The Wounded Kings – Visions In Bone album review

British doomsters The Wounded Kings turn to death and rebirth with new album, reviewed here...

The Wounded Kings, 'Vision In Bones' album cover

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You can tell a great band from how coherent their whole body of work is. The Wounded Kings are a case in point; while they’ve suffered several lineup hiccups over the years – the most surprising being their choice to replace their original frontman George Birch in 2010 with Sharie Neyland, a relatively unknown female singer from a folk background – and gradually left behind their early, low-fi approach, they’ve never lost the thread.

Each new release has had a personality of its own yet has always clearly belonged to a bigger picture. With Vision In Bones that process has been aided even more greatly by the welcome return of Birch after a four-year absence.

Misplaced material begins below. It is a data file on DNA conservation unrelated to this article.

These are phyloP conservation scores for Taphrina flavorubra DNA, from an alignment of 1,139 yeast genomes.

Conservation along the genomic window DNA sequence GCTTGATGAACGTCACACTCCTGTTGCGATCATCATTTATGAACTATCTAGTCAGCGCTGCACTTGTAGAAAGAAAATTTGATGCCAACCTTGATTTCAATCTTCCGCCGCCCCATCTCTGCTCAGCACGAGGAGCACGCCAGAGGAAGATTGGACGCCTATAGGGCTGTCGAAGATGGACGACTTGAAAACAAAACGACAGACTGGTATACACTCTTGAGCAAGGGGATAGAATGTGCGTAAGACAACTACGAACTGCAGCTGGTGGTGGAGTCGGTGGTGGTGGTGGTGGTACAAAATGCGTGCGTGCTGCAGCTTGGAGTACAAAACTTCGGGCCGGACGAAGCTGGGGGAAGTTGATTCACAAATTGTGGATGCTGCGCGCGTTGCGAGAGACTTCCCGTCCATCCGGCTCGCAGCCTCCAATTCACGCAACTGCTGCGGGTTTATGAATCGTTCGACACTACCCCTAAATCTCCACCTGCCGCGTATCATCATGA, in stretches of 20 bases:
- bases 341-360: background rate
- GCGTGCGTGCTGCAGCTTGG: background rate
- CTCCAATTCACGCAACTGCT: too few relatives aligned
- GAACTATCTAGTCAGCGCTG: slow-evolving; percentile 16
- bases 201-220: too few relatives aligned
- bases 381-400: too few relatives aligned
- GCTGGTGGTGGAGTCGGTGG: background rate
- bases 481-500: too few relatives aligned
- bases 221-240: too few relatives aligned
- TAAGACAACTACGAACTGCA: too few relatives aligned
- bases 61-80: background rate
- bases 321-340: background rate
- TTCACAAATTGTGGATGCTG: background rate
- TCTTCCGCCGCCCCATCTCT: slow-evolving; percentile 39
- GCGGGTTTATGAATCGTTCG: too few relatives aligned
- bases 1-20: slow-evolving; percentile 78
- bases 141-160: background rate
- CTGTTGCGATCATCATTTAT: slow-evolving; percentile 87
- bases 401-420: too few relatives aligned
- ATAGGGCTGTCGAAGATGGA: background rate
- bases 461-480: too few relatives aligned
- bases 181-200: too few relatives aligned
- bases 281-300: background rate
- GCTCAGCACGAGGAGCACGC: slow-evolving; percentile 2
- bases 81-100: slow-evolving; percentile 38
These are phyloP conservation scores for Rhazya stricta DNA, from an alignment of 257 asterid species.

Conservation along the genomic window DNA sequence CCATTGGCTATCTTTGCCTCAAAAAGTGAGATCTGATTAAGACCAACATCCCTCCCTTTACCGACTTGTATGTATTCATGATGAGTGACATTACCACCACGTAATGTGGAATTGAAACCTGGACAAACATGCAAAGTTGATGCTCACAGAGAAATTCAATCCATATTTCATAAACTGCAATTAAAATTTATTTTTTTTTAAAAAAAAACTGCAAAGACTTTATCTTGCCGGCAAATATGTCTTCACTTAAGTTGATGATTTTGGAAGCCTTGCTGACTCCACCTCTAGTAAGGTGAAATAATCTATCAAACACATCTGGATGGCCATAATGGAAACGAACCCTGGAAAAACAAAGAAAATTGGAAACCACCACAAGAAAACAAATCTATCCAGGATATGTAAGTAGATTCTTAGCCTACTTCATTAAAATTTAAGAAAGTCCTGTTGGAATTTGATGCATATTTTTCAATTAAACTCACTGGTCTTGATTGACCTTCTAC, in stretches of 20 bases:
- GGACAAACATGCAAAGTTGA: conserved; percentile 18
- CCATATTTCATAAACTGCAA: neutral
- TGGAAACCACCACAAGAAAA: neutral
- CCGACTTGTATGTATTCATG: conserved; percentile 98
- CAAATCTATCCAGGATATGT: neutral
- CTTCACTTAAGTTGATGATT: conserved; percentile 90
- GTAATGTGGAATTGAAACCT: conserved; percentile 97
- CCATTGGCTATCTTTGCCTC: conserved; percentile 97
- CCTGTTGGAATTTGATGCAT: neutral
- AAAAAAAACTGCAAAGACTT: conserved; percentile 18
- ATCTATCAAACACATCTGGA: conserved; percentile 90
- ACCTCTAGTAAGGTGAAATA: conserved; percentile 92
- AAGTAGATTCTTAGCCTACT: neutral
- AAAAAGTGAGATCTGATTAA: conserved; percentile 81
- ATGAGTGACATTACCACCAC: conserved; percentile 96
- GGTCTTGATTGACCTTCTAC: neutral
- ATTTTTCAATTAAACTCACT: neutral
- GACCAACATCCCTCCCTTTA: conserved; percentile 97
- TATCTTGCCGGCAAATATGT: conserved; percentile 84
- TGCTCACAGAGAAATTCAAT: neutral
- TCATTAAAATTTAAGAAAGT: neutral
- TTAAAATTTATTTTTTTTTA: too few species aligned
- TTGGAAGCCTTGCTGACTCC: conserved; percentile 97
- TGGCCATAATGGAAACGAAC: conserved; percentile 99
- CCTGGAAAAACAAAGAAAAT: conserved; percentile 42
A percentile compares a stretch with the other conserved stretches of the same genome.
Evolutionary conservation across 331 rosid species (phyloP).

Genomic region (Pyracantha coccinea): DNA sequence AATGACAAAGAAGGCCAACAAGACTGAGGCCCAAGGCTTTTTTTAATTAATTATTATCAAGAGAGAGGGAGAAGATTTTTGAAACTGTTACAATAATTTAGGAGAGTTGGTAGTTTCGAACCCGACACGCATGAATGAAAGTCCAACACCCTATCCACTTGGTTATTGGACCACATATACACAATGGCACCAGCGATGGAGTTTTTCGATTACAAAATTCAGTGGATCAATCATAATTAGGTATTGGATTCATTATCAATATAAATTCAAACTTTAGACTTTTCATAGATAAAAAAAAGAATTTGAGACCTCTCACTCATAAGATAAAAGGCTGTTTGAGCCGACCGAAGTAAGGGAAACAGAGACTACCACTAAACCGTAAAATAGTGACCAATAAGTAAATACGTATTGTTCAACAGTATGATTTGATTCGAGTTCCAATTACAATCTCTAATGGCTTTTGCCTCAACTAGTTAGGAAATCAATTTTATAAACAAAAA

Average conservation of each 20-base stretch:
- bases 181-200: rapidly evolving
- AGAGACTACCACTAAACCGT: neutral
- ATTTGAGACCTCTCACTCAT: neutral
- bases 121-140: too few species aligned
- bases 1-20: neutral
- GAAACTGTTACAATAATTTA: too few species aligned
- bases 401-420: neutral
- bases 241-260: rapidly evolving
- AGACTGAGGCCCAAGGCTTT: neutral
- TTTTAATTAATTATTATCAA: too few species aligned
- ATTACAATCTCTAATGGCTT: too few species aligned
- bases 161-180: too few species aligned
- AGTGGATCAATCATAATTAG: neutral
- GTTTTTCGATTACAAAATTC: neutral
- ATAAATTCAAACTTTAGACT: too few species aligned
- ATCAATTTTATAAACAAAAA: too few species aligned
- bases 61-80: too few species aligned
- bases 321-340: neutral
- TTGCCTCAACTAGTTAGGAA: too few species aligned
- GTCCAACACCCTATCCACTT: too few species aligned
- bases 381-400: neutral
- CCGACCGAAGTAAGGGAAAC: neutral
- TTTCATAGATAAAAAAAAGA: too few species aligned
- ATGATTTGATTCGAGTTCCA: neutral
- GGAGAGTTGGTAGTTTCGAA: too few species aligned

At first, The Wounded Kings’ former muddy yet atmospheric sound and 70s horror movie soundtrack feel seems gone for good, replaced by an openly metal vibe. Yet, at nearly 14 minutes – almost a third of the album’s total running time – opening track Beast isn’t only their lengthiest epic yet, it might also be their best; a perfect representation of their new, smouldering sense of dynamics.

At times quite cinematic, it glides nefariously before exploding with a bang, only to return to a quieter yet creepy vibe where lead guitarist Steve Mills channels his inner David Gilmour by pulling out a few surprisingly bluesy solos. It suggests a successful mashup of Black Sabbath with Shine On You Crazy Diamond, but as spacey as that sounds, this is no happy hippie camp. After four full-lengths concerned with spiritual elevation, Visions In Bone deals openly with death and how we deal with its inevitability. And the line in Beast (also reprised in Vanished Sea, which closes the album), ‘Vultures circle your bones’, leaves little doubt about the very few glimpses of hope you’ll find here.

Like a reflection of the overlooked 1999 Candlemass-by-name-only From The 13th Sun album, which also chewed on the classic Sabbath sound only to spit it out in a faithful yet harder fashion, this album is tough and mean. But it’s also the sound of a band successfully shedding their old skin and getting ready to conquer.